François Rabelais (ca. 1493 - April 9, 1553) was a Renaissance writer, born in Chinon, Indre-et-Loire, France.
Rabelais was first a novice of the Franciscan order, and later was a monk at Fontenay-le-Comte, where he studied Greek and Latin, as well as science, philology, and law, already becoming known and respected by the humanists of his era, including Budé. Harassed due to the directions of his studies, Rabelais petitioned Pope Clement VII and was granted the permission to leave the Franciscan order, and enter the Benedictine order at Maillezais, where he was more warmly received.
Later he left the monastery to study medicine, and probably studied at the University of Poitiers and University of Montpellier. In 1532 he moved to Lyons, one of the intellectual centres of France, and not only practiced medicine, but edited Latin works for the printer Sebastian Gryphius. As a doctor, he used his spare time to write and publish humorous pamphlets which were critical of established authority and stressed his own perception of individual liberty. His revolutionary works, although satirical, revealed an astute observer of the social and political events unfolding during the first half of the sixteenth century.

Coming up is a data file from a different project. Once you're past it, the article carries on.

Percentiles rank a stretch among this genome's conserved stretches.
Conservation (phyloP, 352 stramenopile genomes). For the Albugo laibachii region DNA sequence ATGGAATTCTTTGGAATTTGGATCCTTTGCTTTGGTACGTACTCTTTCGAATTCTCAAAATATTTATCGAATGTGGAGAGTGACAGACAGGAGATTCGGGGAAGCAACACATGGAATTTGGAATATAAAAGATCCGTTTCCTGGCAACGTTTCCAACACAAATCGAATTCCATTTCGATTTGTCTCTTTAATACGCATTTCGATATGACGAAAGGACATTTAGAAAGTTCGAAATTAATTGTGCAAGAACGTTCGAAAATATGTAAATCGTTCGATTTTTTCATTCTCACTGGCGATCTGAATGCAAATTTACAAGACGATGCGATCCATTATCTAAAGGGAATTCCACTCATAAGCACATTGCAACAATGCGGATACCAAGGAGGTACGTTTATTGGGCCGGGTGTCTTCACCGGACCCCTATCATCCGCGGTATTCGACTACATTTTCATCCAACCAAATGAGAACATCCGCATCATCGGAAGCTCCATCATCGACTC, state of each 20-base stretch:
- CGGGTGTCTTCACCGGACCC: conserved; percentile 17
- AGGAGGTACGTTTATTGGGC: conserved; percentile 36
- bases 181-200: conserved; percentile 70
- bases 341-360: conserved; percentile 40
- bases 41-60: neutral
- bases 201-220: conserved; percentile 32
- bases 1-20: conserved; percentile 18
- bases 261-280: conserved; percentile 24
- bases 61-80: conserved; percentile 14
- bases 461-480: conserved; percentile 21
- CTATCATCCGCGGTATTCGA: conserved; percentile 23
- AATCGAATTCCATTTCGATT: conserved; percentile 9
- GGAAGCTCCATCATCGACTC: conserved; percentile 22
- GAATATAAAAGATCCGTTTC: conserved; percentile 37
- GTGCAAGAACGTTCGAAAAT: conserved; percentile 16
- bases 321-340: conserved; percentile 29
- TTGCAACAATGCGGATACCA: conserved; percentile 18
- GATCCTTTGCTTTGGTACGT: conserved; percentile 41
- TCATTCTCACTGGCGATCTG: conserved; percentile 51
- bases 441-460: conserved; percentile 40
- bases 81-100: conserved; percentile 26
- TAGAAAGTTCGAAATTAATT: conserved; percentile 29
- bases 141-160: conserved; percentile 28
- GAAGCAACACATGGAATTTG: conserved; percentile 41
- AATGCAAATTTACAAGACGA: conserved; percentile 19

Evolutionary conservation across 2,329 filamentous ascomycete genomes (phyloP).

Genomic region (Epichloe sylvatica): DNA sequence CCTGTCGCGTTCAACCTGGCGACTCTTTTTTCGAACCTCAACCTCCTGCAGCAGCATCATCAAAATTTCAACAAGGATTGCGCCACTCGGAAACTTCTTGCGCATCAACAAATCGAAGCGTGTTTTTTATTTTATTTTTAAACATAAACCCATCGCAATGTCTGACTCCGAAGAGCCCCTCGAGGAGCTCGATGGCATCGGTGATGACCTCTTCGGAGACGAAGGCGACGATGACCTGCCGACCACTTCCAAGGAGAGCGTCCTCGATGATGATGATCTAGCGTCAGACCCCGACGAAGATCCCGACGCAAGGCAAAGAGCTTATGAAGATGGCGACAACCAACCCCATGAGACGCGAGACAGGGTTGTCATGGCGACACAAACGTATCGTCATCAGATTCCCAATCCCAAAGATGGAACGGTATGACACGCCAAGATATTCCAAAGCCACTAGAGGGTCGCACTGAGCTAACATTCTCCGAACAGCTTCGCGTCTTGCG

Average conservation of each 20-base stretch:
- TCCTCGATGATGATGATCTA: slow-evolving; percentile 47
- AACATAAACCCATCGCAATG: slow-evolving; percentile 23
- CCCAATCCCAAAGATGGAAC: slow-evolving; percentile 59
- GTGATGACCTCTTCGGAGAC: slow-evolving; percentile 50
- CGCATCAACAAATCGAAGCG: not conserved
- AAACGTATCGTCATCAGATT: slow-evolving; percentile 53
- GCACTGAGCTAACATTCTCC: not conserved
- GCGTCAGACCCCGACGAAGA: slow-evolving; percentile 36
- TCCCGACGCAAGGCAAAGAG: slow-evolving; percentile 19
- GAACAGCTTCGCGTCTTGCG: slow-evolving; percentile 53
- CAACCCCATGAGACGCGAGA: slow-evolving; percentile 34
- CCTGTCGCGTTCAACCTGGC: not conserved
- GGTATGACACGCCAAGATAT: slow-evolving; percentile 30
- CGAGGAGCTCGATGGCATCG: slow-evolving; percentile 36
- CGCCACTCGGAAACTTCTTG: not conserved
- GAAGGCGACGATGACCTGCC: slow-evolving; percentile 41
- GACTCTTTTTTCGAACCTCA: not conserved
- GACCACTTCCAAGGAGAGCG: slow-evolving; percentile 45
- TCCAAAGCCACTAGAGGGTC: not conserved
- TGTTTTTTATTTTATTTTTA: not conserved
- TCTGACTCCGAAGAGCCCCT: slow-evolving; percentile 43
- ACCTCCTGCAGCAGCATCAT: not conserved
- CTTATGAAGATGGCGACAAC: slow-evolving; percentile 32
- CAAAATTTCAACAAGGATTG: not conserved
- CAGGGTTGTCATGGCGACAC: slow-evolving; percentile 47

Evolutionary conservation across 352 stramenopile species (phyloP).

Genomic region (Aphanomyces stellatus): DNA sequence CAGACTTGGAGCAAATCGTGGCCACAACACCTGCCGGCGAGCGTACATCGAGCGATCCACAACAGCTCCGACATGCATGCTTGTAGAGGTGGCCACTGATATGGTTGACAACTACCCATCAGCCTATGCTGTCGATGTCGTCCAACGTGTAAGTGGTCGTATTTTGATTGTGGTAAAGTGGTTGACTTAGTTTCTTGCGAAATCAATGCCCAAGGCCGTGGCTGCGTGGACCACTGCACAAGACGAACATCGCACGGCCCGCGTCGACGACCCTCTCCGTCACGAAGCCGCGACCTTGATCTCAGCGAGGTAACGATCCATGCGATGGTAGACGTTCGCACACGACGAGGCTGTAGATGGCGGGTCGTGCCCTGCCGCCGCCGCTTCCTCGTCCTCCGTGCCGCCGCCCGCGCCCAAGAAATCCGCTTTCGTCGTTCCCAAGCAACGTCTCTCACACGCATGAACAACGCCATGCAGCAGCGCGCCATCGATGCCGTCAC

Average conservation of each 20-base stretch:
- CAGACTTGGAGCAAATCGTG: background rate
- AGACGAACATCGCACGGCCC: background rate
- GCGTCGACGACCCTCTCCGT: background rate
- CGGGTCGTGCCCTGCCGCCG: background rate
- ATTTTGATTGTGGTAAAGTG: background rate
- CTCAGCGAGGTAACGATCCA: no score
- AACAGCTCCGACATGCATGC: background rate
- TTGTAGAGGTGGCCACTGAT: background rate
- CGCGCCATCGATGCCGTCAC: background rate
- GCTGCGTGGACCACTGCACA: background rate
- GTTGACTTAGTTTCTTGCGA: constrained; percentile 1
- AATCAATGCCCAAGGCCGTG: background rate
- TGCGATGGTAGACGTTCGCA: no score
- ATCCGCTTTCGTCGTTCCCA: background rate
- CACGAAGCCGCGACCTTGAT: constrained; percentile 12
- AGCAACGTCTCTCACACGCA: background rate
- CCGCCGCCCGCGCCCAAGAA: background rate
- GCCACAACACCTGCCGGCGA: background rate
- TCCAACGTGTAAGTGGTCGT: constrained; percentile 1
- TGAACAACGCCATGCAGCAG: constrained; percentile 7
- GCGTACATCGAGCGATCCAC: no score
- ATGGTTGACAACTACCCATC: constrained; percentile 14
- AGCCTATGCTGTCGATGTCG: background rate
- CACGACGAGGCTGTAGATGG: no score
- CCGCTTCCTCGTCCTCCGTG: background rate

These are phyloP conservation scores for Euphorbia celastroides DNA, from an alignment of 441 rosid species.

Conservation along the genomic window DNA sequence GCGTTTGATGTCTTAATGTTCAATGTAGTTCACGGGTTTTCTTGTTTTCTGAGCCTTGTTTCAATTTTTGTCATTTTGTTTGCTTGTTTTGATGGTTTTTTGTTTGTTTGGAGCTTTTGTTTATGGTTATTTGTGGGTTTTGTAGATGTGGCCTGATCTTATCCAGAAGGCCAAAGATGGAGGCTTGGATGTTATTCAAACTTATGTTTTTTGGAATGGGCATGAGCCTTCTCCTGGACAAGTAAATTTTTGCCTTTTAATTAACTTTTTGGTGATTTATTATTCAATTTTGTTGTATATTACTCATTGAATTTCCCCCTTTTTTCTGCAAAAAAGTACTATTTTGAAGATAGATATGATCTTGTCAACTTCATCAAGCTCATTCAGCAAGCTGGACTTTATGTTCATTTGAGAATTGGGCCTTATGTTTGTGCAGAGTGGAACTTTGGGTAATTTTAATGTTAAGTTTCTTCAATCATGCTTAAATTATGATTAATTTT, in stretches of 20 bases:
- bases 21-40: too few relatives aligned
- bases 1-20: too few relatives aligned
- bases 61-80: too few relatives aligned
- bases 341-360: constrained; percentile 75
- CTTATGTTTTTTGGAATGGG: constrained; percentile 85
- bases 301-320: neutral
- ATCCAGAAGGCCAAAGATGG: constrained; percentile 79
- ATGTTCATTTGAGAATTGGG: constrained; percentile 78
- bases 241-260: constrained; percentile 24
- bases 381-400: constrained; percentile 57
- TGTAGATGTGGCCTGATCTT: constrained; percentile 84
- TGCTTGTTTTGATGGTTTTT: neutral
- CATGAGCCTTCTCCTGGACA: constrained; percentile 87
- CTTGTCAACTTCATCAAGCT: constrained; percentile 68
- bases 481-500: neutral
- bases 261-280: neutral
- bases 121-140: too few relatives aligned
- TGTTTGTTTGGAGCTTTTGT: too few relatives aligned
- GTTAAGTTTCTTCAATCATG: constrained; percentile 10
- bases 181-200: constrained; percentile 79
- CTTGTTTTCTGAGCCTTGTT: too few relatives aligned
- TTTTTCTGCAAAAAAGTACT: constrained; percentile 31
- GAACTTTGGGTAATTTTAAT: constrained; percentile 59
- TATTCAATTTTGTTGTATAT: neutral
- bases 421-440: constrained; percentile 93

Using a pseudonym, in 1532 he published his first book, titled Pantagruel, that would be the start of his successful Gargantua series (see Gargantua and Pantagruel). In his book, Rabelais sang the praises of the wines from his hometown of Chinon through vivid descriptions of the eat, drink and be merry lifestyle. Despite the great popularity of his book, both it and his follow-up book were condemned by the academics at the Sorbonne for their unorthodox ideas and by the Roman Catholic Church for its derision of certain religious practices. Rabelais' third book, published under his own name, was also banned.
With support from members of the prominent du Bellay family (esp. Jean du Bellay), Rabelais received the approval from King François I, to continue to publish his collection but after the death of the enlightened king, Rabelais was frowned upon by the academic elite and the French Parliament suspended the sale of his fourth book.
Afterwards, Rabelais travelled frequently to Rome with his friend Jean du Bellay, and lived for a short time in Turin with du Bellay's brother, Guillaume, during which François I was his patron. Rabelais probably spent some time in hiding, threatened by being labeled a heretic. Only the protection of Du Bellay saved Rabelais after the condemnation of his novel by the Sorbonne.
Rabelais later taught medicine at Montpelier in 1537 and 1538, and in 1547 became curate of St. Christophe de Jambe and of Meudon, from which he resigned before his death in Paris in 1553.
Pantagruel - 1532
La vie très horrifique du grand Gargantua - 1534
Tiers Livre - 1546
Quart Livre - 1552
Two versions of a fifth book appeared after his death but how much of this work is that of Rabelais remains unknown.